Can You Run a Chainsaw Without the Chain? (Let’s FIND Out!)

can you run a chainsaw without the chain - featured image

Yes, you can run a chainsaw without the chain. But you should not rev the engine too high as it can cause the clutch to come off and fly into pieces. And since there’s no chain to lubricate, empty the oil tank before starting the saw. Otherwise, it could cause a huge mess.

Btw, I have over 20 years of experience in professional chainsawing.

I’ve tried to run my chainsaw without the chain a couple of times, and I can tell you that it’s NOT a good idea.

Keep reading to find out why.

How Does a Chainsaw Work? (Don't SKIP!)

Before we get into the nitty-gritty of this article, let’s first take a look at how a chainsaw actually works.

The BIOLOGY of a chainsaw is fairly complicated. Hundreds of moving parts work together.

But, for the sake of this article, let’s boil it down to the BASICS: 🤓

Diagram showing how a centrifugal clutch is disengaged at low speed and engaged at high speed.

Chainsaws use a centrifugal clutch that connects the engine to the chain. The operation of the centrifugal clutch is entirely based on centrifugal force.

There’s a drive shaft that’s directly linked to the engine’s crankshaft and is placed right in the center of the clutch (as shown in the image above!).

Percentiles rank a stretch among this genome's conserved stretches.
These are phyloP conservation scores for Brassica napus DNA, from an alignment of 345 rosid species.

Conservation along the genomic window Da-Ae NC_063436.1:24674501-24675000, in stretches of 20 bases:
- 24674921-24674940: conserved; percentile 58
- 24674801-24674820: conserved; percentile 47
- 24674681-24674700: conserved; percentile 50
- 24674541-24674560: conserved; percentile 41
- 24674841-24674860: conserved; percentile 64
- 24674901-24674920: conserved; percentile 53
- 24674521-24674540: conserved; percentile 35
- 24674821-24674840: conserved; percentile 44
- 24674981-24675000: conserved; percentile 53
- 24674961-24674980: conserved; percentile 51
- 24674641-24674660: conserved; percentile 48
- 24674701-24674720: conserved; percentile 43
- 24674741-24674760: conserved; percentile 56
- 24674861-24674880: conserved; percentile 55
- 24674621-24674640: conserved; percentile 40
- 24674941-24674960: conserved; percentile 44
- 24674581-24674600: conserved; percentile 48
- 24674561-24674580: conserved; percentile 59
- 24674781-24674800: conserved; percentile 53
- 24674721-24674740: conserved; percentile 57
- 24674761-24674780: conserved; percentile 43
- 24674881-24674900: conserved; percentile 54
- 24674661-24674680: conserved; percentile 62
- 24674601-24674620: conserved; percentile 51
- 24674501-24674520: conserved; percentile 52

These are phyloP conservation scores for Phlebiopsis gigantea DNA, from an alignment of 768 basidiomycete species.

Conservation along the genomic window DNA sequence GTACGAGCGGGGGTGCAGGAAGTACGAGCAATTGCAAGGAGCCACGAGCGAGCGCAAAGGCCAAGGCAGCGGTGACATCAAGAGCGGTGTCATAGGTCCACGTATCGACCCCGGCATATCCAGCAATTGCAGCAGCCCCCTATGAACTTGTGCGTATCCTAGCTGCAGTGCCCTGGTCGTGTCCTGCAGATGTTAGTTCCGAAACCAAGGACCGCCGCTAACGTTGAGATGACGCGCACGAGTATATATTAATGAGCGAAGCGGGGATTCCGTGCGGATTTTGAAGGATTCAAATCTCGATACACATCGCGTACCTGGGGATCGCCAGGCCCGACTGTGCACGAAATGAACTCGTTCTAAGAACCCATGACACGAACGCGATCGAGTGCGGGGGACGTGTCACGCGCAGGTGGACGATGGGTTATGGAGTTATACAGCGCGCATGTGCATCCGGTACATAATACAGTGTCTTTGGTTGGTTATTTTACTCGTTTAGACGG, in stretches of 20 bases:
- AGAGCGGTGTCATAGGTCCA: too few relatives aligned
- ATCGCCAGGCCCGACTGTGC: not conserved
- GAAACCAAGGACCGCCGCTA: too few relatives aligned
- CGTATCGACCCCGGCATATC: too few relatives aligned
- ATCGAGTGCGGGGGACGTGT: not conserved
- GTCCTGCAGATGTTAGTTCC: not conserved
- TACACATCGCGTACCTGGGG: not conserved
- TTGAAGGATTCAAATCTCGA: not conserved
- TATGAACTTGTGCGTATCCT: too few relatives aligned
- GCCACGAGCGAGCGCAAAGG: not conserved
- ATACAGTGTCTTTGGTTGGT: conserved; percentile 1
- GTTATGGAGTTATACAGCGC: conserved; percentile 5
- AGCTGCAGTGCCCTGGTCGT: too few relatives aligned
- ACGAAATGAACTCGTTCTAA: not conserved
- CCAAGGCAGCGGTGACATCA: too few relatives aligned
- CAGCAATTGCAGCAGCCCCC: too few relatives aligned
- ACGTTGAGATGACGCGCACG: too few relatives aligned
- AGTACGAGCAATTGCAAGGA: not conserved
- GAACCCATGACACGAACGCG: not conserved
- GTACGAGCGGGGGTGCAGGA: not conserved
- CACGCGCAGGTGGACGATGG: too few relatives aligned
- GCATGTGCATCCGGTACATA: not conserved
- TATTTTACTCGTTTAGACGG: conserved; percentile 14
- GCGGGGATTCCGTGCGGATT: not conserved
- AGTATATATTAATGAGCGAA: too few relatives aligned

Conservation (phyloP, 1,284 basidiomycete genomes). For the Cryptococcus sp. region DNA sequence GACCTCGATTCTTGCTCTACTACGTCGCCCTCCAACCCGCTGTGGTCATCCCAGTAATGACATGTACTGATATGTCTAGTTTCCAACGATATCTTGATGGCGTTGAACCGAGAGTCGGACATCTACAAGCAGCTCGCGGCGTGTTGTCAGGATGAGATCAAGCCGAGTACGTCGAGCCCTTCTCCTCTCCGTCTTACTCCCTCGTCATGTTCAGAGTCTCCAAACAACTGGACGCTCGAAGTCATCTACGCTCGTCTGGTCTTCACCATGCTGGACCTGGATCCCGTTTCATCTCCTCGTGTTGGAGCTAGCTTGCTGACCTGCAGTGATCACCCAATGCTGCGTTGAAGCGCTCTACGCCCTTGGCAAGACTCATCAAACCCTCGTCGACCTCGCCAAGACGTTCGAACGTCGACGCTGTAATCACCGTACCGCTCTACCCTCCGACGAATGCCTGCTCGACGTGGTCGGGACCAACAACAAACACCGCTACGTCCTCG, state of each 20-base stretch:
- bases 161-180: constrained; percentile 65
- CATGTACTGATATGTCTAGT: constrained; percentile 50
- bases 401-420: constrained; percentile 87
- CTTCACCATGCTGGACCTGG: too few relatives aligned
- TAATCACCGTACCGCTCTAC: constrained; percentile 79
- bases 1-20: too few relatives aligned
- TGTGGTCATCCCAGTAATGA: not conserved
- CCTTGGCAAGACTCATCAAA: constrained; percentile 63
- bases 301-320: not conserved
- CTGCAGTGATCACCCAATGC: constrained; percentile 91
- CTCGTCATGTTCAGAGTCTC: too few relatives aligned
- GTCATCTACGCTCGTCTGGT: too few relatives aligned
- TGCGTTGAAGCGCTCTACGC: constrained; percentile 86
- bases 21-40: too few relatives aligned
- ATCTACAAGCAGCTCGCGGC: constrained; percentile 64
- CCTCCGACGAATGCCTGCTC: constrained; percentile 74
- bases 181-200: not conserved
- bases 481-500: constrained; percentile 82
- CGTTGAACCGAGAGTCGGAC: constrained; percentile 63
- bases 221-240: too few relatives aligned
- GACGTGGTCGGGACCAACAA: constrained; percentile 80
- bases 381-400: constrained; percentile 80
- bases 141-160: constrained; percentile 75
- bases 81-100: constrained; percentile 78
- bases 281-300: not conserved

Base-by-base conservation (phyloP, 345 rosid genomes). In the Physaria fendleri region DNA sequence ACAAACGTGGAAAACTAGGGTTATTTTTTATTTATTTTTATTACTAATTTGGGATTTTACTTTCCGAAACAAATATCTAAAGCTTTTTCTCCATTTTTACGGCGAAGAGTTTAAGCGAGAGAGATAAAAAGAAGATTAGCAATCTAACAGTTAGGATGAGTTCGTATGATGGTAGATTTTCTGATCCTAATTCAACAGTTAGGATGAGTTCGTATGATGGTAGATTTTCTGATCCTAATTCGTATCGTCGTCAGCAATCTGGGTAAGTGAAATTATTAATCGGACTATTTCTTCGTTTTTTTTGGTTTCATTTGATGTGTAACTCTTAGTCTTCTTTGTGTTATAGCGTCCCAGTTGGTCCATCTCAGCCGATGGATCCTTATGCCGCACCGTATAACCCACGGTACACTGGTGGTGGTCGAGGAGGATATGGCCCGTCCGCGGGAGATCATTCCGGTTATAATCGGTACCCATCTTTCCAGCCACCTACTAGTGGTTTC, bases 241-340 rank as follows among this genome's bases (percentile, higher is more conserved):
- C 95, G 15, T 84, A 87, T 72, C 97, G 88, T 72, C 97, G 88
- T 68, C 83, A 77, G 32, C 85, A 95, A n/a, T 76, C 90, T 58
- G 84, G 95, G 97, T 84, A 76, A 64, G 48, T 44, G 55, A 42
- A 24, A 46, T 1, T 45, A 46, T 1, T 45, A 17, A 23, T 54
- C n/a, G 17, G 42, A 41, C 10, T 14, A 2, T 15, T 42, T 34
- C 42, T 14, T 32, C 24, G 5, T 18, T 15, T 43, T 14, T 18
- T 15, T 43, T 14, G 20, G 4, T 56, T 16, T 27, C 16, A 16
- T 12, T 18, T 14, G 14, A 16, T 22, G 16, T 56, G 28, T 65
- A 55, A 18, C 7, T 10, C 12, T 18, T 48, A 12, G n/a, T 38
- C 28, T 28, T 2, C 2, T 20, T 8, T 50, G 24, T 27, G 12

When the engine spins at HIGH speed, the drive shaft spins at the same speed, creating centrifugal force in the clutch.

As a result of this centrifugal force, the small arms (also known as “clutch shoes”) are forced outward, making contact with the clutch drum’s inner wall and causing it to spin.

And as the drum is connected to the chain sprocket, the chain begins to rotate around the guide bar and cuts whatever comes in its path.

chainsaw drum sprocket

When the engine RPM drops down (or when you release the throttle), the drive shaft loses its rotational motion, and the clutch shoes retract back to their original position, disconnecting the engine from the chain.

What Happens When You Run a Chainsaw Without the Chain?

Now you know how a chainsaw works.

But what happens when there’s NO CHAIN on the chainsaw?

The answer is SIMPLE: It won’t cut anything.

Chainsaws got their name because of their chain-driven mechanism. Without the chain, it would just be an engine with a long guide bar attached to it — like a really loud weed whacker.

running chainsaw without the chain

And if you pull the throttle, the clutch will still engage the sprocket, but since there’s no chain to be driven by it, the sprocket will spin freely and make a lot of noise, nothing else!

It’s like riding a bicycle without the chain — you’ll just be pedaling but going nowhere. 🐸

That’s not all!